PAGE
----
From the local to the global level, women’s leadership and political participation are seen not to be increasing. Though in some developed countries women are seen to be holding higher political positions but that is not the case in Malawi. United States of America will hold elections in November 2016 but we have already seen a female presidential candidate taking the lead. The same is in United Kingdom and Germany where they have women heading the countries.
Women are underrepresented as voters, as well as in leading positions, whether in elected office, the civil service, the private sector or academia. This occurs despite their proven abilities as leaders and agents of change, and their right to participate equally in democratic governance.
This month we have a mother’s day holiday on 15, showing and respecting the significance of women. It’s a good way of appreciating the role women have played in our lives.
Women face several obstacles to participating in political life. Structural barriers through discriminatory laws and institutions still limit women’s options to run for office. Capacity gaps mean women are less likely than men to have the education, contacts and resources needed to become effective leaders.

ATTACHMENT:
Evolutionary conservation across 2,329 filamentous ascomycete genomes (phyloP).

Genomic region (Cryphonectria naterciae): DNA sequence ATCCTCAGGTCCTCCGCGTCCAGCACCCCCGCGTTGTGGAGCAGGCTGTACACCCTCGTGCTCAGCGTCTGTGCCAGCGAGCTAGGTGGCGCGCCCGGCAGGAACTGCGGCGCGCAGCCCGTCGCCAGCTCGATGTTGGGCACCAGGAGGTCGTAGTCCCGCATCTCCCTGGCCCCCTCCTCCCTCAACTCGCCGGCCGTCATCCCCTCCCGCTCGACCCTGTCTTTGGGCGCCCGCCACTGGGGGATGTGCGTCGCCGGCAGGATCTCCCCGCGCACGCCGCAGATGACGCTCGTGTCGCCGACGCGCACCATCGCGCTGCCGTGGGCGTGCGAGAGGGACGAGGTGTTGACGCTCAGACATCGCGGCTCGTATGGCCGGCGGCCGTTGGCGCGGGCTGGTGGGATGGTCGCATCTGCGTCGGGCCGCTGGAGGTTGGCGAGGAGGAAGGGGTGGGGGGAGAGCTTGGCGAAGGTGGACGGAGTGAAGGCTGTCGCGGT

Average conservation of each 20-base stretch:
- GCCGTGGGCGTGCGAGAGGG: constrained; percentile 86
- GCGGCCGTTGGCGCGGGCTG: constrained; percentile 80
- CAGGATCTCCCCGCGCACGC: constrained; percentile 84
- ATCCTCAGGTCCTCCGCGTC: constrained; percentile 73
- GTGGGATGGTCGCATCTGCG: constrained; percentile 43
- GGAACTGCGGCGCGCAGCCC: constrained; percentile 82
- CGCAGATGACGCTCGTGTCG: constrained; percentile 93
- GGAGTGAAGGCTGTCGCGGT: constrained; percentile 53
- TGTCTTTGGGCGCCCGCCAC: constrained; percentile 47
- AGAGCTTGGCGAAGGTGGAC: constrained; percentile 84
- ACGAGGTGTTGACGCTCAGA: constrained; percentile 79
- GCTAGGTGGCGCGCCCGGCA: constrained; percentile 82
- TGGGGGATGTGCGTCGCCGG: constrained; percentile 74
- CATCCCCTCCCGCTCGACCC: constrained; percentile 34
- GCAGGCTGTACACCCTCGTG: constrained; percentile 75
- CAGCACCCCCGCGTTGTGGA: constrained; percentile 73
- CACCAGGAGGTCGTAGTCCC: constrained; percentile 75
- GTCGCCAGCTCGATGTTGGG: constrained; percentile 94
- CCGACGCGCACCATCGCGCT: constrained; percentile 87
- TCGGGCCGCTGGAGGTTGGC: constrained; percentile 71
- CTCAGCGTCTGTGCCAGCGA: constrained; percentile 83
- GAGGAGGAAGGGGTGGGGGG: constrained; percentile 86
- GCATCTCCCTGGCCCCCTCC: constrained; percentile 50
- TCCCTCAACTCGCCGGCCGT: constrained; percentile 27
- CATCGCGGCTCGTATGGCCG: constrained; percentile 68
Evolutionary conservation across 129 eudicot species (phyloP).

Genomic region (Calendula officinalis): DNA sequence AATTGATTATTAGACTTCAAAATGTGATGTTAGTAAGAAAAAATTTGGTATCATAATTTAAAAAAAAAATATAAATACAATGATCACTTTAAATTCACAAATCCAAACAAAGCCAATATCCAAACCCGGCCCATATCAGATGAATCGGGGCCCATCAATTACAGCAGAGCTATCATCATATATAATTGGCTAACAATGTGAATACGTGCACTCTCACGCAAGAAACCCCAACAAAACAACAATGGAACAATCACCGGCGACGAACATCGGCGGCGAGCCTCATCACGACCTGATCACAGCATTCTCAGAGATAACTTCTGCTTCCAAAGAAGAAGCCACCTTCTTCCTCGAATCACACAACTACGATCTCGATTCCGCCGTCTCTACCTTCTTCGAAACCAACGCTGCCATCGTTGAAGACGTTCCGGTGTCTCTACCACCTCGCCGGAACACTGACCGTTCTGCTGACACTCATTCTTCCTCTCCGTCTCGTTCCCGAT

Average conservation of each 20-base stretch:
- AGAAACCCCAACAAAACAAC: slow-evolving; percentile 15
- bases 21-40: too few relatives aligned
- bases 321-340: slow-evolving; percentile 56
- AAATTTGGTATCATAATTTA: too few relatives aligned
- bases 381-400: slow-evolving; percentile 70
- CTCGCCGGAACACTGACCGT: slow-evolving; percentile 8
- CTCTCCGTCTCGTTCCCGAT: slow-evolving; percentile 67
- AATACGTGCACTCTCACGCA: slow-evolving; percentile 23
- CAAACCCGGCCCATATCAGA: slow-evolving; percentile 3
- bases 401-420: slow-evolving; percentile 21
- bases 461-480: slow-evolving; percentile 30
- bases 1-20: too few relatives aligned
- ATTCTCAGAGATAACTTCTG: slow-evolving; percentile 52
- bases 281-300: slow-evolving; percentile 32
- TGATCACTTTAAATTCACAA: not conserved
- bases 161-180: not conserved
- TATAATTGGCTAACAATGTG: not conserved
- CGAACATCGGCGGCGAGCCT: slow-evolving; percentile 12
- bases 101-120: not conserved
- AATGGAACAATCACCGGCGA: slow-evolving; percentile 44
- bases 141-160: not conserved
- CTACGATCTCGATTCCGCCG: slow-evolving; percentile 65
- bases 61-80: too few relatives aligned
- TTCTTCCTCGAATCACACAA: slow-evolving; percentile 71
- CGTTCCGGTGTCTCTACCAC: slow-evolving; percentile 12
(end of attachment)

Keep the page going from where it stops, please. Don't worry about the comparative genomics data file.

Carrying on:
As Malawi Electoral Commission we are yearning to see to it that for the 1 November 2016 women have been given a chance to participate in the by-elections. political participation notes, “Women in every part of the world continue to be largely marginalized from the political sphere, often as a result of discriminatory laws, practices, attitudes and gender stereotypes, low levels of education, lack of access to health care and the disproportionate effect of poverty on women.”
This is a true indication in the case of Malawi. We keep on saying that women cannot be leaders of this country. We keep on saying that Malawi is not ready for female readership.
It is now the time for Civil Society Organizations that advocates for rights of women to come out and support our women.
Individual women have overcome these obstacles with great acclaim, and often to the benefit of society at large. But for women as a whole, the playing field needs to be level, opening opportunities for all.
We need to support our women so that we can achieve the 50-50 campaign supporting women in politics. Women as agents for change should not only be used to mobilize eligible voters during campaign but also be given a chance to be part of the electoral process including being contestants.